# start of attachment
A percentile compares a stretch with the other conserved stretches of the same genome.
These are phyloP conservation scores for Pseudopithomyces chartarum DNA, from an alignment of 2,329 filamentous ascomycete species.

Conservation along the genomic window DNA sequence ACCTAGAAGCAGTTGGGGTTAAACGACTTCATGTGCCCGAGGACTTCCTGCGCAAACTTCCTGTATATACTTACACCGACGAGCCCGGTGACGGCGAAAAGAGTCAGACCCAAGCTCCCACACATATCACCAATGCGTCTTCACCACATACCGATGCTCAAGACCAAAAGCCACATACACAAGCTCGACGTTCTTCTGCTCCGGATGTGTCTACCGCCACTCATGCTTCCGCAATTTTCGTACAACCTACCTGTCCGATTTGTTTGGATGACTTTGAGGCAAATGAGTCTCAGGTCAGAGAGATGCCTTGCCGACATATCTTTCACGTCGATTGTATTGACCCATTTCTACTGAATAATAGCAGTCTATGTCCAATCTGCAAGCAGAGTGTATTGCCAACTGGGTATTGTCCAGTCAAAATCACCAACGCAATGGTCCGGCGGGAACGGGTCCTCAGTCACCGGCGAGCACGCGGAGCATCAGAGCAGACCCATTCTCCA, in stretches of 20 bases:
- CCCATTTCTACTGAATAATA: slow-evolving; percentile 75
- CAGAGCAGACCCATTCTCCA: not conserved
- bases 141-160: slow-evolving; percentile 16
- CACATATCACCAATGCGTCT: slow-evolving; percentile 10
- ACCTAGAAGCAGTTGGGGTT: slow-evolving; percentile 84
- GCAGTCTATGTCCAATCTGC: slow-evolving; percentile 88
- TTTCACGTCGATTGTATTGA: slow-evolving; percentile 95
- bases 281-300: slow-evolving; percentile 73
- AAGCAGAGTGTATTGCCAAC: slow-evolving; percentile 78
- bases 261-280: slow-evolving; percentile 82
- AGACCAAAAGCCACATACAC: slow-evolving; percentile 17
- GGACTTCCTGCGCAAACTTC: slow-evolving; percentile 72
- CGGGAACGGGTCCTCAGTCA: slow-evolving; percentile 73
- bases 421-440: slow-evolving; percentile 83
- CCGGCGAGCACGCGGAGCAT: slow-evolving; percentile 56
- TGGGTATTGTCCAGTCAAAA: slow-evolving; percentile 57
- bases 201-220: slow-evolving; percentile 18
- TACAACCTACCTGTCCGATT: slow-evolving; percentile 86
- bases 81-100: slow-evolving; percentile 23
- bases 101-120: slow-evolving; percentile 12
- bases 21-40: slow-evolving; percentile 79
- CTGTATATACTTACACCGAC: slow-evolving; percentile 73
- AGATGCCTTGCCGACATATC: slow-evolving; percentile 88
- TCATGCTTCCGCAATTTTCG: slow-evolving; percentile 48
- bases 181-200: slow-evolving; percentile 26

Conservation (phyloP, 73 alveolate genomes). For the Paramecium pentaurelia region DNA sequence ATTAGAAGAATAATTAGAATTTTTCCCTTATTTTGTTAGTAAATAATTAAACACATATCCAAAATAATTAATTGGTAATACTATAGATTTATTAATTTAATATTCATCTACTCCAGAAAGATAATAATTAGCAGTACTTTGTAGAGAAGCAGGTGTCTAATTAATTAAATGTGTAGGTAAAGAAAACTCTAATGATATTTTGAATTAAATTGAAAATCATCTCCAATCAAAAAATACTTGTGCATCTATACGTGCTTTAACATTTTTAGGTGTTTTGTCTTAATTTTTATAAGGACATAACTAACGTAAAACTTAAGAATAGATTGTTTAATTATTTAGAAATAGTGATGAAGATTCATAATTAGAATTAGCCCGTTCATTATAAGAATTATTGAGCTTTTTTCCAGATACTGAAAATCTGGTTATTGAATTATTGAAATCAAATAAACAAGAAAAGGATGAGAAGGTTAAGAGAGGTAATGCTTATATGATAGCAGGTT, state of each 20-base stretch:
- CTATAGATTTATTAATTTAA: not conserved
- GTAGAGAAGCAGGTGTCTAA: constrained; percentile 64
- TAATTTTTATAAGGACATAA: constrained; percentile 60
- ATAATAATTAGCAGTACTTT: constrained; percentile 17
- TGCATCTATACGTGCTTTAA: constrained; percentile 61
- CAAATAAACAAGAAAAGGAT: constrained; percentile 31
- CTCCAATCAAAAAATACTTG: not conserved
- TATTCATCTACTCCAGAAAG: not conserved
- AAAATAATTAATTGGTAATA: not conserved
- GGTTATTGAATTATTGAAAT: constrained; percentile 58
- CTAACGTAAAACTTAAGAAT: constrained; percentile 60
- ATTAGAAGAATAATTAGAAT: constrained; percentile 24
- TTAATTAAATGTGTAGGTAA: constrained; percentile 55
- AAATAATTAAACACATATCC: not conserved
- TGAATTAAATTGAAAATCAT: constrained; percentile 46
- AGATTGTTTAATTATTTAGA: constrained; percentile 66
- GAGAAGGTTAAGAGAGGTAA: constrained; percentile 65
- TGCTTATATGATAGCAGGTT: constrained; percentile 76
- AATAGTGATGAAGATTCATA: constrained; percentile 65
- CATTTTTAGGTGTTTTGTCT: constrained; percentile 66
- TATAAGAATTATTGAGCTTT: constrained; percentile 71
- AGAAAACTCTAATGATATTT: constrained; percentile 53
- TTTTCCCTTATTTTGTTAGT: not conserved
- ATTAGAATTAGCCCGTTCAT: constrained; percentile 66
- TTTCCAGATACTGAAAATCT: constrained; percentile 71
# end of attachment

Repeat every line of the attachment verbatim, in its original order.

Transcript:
A percentile compares a stretch with the other conserved stretches of the same genome.
These are phyloP conservation scores for Pseudopithomyces chartarum DNA, from an alignment of 2,329 filamentous ascomycete species.

Conservation along the genomic window DNA sequence ACCTAGAAGCAGTTGGGGTTAAACGACTTCATGTGCCCGAGGACTTCCTGCGCAAACTTCCTGTATATACTTACACCGACGAGCCCGGTGACGGCGAAAAGAGTCAGACCCAAGCTCCCACACATATCACCAATGCGTCTTCACCACATACCGATGCTCAAGACCAAAAGCCACATACACAAGCTCGACGTTCTTCTGCTCCGGATGTGTCTACCGCCACTCATGCTTCCGCAATTTTCGTACAACCTACCTGTCCGATTTGTTTGGATGACTTTGAGGCAAATGAGTCTCAGGTCAGAGAGATGCCTTGCCGACATATCTTTCACGTCGATTGTATTGACCCATTTCTACTGAATAATAGCAGTCTATGTCCAATCTGCAAGCAGAGTGTATTGCCAACTGGGTATTGTCCAGTCAAAATCACCAACGCAATGGTCCGGCGGGAACGGGTCCTCAGTCACCGGCGAGCACGCGGAGCATCAGAGCAGACCCATTCTCCA, in stretches of 20 bases:
- CCCATTTCTACTGAATAATA: slow-evolving; percentile 75
- CAGAGCAGACCCATTCTCCA: not conserved
- bases 141-160: slow-evolving; percentile 16
- CACATATCACCAATGCGTCT: slow-evolving; percentile 10
- ACCTAGAAGCAGTTGGGGTT: slow-evolving; percentile 84
- GCAGTCTATGTCCAATCTGC: slow-evolving; percentile 88
- TTTCACGTCGATTGTATTGA: slow-evolving; percentile 95
- bases 281-300: slow-evolving; percentile 73
- AAGCAGAGTGTATTGCCAAC: slow-evolving; percentile 78
- bases 261-280: slow-evolving; percentile 82
- AGACCAAAAGCCACATACAC: slow-evolving; percentile 17
- GGACTTCCTGCGCAAACTTC: slow-evolving; percentile 72
- CGGGAACGGGTCCTCAGTCA: slow-evolving; percentile 73
- bases 421-440: slow-evolving; percentile 83
- CCGGCGAGCACGCGGAGCAT: slow-evolving; percentile 56
- TGGGTATTGTCCAGTCAAAA: slow-evolving; percentile 57
- bases 201-220: slow-evolving; percentile 18
- TACAACCTACCTGTCCGATT: slow-evolving; percentile 86
- bases 81-100: slow-evolving; percentile 23
- bases 101-120: slow-evolving; percentile 12
- bases 21-40: slow-evolving; percentile 79
- CTGTATATACTTACACCGAC: slow-evolving; percentile 73
- AGATGCCTTGCCGACATATC: slow-evolving; percentile 88
- TCATGCTTCCGCAATTTTCG: slow-evolving; percentile 48
- bases 181-200: slow-evolving; percentile 26

Conservation (phyloP, 73 alveolate genomes). For the Paramecium pentaurelia region DNA sequence ATTAGAAGAATAATTAGAATTTTTCCCTTATTTTGTTAGTAAATAATTAAACACATATCCAAAATAATTAATTGGTAATACTATAGATTTATTAATTTAATATTCATCTACTCCAGAAAGATAATAATTAGCAGTACTTTGTAGAGAAGCAGGTGTCTAATTAATTAAATGTGTAGGTAAAGAAAACTCTAATGATATTTTGAATTAAATTGAAAATCATCTCCAATCAAAAAATACTTGTGCATCTATACGTGCTTTAACATTTTTAGGTGTTTTGTCTTAATTTTTATAAGGACATAACTAACGTAAAACTTAAGAATAGATTGTTTAATTATTTAGAAATAGTGATGAAGATTCATAATTAGAATTAGCCCGTTCATTATAAGAATTATTGAGCTTTTTTCCAGATACTGAAAATCTGGTTATTGAATTATTGAAATCAAATAAACAAGAAAAGGATGAGAAGGTTAAGAGAGGTAATGCTTATATGATAGCAGGTT, state of each 20-base stretch:
- CTATAGATTTATTAATTTAA: not conserved
- GTAGAGAAGCAGGTGTCTAA: constrained; percentile 64
- TAATTTTTATAAGGACATAA: constrained; percentile 60
- ATAATAATTAGCAGTACTTT: constrained; percentile 17
- TGCATCTATACGTGCTTTAA: constrained; percentile 61
- CAAATAAACAAGAAAAGGAT: constrained; percentile 31
- CTCCAATCAAAAAATACTTG: not conserved
- TATTCATCTACTCCAGAAAG: not conserved
- AAAATAATTAATTGGTAATA: not conserved
- GGTTATTGAATTATTGAAAT: constrained; percentile 58
- CTAACGTAAAACTTAAGAAT: constrained; percentile 60
- ATTAGAAGAATAATTAGAAT: constrained; percentile 24
- TTAATTAAATGTGTAGGTAA: constrained; percentile 55
- AAATAATTAAACACATATCC: not conserved
- TGAATTAAATTGAAAATCAT: constrained; percentile 46
- AGATTGTTTAATTATTTAGA: constrained; percentile 66
- GAGAAGGTTAAGAGAGGTAA: constrained; percentile 65
- TGCTTATATGATAGCAGGTT: constrained; percentile 76
- AATAGTGATGAAGATTCATA: constrained; percentile 65
- CATTTTTAGGTGTTTTGTCT: constrained; percentile 66
- TATAAGAATTATTGAGCTTT: constrained; percentile 71
- AGAAAACTCTAATGATATTT: constrained; percentile 53
- TTTTCCCTTATTTTGTTAGT: not conserved
- ATTAGAATTAGCCCGTTCAT: constrained; percentile 66
- TTTCCAGATACTGAAAATCT: constrained; percentile 71